The World From Above

Turns out, when you're in space for the first time, and you're looking down on the planet you grew up on, making on a post on your blog doesn't seem that important.

The launch was amazing and terrifying. After I said goodbye to Granny Vida and Dad and Uncle Zoo all us passengers went to wait in the holding room for launch. It was pretty quiet in there. Some people who were old hat at launch and had skipped the tour/introduction joined us, and they were talking normally and showing off how relaxed they were, but the rest of us were tight and silent with nerves.

The astronauts came in, dressed in their flight suits, and introduced themselves briefly, before disappearing. A few minutes later, Yoseph showed up and loaded us all onto a little bus like the one we had used for the tour, except this one was unmarked. The lady across from me was clutching her little regulation-size hang luggage bag to her so tightly that her hands were shaking.

We rode up in the elevators, the veteran passengers still chattering happily, our silence growing deeper. I was doing my best to be nonchalant, but I'm sure the veterans could see right through my nonchalance to my own overtight grip around my own luggage.

Following Yoseph's instructions we adjusted our seats and buckled in. The door was sealed behind us with an audible hiss and click, and suddenly all the outside noises disappeared, and it was stuffily silent except for the two men ahead of me, who were still talking about meeting a friend at some Mars Orbital restaurant. The older man beside me asked me to pass him a vomit bag.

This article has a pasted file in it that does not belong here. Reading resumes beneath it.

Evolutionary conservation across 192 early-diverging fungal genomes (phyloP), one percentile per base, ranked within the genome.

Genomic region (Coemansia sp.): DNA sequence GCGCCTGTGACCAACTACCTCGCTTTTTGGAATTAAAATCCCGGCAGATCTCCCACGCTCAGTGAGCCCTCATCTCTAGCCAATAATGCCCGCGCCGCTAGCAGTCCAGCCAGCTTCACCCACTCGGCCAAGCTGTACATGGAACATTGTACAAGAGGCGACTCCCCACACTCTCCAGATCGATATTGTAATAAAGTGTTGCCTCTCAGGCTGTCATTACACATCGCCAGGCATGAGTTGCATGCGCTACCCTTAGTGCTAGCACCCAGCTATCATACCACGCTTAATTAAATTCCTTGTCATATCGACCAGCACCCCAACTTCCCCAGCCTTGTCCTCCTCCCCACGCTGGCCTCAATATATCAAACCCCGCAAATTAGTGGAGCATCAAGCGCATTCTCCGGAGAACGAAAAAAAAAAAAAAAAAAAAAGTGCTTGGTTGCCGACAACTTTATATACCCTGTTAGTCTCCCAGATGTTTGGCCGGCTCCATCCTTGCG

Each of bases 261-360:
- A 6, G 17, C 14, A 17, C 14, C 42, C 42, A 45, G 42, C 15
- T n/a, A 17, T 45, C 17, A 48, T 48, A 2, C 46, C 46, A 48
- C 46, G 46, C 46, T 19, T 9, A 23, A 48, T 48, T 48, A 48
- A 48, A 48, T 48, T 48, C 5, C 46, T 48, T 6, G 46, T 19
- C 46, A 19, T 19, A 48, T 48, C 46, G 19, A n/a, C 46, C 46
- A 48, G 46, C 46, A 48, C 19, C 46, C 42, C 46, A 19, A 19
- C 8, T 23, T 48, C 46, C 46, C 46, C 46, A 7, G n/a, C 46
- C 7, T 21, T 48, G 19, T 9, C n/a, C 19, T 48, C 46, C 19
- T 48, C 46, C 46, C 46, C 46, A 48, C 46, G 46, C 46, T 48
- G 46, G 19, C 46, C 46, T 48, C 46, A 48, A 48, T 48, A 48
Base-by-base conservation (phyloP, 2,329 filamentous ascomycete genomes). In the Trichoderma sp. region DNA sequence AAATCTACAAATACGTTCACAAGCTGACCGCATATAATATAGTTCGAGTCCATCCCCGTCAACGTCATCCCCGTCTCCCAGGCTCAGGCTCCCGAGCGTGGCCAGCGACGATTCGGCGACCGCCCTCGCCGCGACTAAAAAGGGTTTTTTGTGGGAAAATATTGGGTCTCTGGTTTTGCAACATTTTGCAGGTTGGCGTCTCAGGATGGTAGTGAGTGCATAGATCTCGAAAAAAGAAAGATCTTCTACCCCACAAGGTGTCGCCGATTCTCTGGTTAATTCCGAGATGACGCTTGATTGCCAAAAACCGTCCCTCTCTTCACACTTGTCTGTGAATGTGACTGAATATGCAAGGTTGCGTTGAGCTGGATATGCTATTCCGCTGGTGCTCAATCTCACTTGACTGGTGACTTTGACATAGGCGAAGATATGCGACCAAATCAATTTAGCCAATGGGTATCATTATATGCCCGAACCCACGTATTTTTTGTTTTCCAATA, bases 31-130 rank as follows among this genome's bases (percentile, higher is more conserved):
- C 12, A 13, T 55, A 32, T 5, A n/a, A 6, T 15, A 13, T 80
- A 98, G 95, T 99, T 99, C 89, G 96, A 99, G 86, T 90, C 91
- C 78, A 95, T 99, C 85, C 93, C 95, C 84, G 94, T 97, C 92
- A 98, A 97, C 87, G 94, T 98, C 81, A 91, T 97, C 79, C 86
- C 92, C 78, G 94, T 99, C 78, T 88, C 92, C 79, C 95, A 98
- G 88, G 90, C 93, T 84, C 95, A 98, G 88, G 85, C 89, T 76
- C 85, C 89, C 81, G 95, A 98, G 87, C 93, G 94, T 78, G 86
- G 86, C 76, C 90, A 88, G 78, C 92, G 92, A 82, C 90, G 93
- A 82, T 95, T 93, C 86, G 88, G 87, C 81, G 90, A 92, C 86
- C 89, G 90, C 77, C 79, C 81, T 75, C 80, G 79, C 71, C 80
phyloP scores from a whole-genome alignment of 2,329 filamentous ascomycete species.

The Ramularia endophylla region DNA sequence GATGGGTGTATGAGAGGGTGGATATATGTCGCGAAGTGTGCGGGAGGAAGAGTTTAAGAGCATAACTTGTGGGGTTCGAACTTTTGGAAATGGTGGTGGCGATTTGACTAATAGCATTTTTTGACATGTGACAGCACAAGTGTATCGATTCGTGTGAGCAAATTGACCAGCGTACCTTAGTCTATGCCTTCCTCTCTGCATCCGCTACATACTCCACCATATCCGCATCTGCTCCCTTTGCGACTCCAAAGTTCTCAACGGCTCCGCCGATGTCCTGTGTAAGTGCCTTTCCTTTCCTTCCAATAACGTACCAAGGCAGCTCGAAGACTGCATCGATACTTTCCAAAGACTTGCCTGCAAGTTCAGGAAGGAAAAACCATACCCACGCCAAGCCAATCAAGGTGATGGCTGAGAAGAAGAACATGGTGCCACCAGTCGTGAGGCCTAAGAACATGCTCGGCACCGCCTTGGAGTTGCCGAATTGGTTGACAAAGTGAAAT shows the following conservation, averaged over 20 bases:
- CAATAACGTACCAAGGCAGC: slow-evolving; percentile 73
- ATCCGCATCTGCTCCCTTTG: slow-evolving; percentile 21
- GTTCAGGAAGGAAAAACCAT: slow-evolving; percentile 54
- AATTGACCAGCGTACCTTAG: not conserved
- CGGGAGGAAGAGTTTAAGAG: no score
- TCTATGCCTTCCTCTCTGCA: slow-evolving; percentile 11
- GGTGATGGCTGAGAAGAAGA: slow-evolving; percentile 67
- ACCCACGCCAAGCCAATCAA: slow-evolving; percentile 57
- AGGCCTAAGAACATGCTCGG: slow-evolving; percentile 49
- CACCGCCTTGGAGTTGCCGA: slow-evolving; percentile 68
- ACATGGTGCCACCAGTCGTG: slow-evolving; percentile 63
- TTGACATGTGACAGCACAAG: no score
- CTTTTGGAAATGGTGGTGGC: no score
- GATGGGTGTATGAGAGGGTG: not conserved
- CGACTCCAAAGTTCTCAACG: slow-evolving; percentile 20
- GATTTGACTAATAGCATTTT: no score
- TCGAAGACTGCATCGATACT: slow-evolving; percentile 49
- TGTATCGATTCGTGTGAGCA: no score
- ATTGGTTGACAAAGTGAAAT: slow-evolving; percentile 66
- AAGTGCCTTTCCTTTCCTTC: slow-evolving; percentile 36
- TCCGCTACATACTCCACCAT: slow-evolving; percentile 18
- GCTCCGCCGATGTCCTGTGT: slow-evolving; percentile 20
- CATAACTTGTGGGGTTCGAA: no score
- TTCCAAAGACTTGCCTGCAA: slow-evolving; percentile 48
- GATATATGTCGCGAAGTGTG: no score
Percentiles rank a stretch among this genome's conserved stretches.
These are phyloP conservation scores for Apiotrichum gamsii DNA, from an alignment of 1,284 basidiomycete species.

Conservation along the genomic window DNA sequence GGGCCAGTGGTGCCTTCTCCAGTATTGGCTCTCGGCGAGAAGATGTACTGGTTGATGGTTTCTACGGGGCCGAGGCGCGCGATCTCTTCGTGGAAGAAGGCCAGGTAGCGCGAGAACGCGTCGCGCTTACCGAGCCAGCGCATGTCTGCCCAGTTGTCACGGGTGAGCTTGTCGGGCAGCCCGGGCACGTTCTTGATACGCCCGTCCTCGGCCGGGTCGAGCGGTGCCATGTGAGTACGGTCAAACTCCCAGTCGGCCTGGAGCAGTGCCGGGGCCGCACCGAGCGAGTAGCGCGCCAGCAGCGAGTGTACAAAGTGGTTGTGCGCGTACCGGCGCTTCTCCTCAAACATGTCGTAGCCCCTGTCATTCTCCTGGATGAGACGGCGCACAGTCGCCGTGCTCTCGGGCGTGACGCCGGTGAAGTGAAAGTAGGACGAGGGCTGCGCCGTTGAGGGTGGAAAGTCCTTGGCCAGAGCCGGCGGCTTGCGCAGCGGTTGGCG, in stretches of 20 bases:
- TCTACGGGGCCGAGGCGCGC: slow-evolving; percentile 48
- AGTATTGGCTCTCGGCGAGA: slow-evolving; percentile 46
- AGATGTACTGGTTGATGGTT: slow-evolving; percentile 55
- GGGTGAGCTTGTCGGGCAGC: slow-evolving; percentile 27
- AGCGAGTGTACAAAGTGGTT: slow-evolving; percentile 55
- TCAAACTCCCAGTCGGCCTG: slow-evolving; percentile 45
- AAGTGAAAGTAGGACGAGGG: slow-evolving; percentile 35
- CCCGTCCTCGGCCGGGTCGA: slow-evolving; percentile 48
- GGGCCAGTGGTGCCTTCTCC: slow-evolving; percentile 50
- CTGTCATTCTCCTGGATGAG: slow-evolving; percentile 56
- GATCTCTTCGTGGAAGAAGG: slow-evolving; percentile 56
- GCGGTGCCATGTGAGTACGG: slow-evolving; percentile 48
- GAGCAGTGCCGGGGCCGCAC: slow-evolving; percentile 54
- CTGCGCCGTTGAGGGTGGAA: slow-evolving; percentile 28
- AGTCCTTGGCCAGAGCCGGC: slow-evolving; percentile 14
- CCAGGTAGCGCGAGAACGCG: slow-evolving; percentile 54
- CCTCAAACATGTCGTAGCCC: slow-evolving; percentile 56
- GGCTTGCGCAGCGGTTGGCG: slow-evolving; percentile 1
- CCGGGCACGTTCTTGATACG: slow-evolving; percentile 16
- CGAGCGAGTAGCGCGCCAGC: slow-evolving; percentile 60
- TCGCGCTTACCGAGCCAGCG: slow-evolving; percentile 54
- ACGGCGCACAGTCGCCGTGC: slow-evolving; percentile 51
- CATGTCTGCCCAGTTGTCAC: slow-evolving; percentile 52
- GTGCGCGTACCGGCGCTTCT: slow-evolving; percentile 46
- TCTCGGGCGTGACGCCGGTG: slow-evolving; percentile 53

The astronauts turned on the Comm. and welcomed us to the Dragonfly, informed us that the launch would take a total of three minutes, and told us to enjoy the ride. "Get on with it," the man beside me said under his breath. In the background behind the pilot's spiel, we could hear the count down: 20, 19, 18...

Ignition, the nuclear engines switching from 'silent' to 'launch' mode was like a gigantic subway train suddenly going under us, and shook everything. The actual launch was oddly like rounding the top of a steep rollercoaster, only upside-down. There was no sense of falling, but there was that same sense of leaving your body far behind, and the same rattle. Even the veterans in front of me had fallen silent, unable to continue casual conversation as we raced upward.

Lots of people had closed their eyes, but I kept mine wide open, although all there was to see was the passenger cabin- and a guy throwing up. I wanted to see all the people around me, gripping their seats, their bodies pressed back in the fitted chairs.

And then, all of a sudden, it was over. The g-forces disappeared, the rattling ceased, and I saw my hair drift up in front of my eyes. I instinctively reached up to push it away, but it didn't fall, it floated. Everyone's hair was doing the same, as were their arms. People who had had their eyes closed opened them to discover they were weightless. The silence was broken with the delighted exclaimations

"Welcome to space," the astronaut said. "We'll be docking with the Mars Orbital in about twenty minutes." The veterans were already talking again, discussing their dinner plans.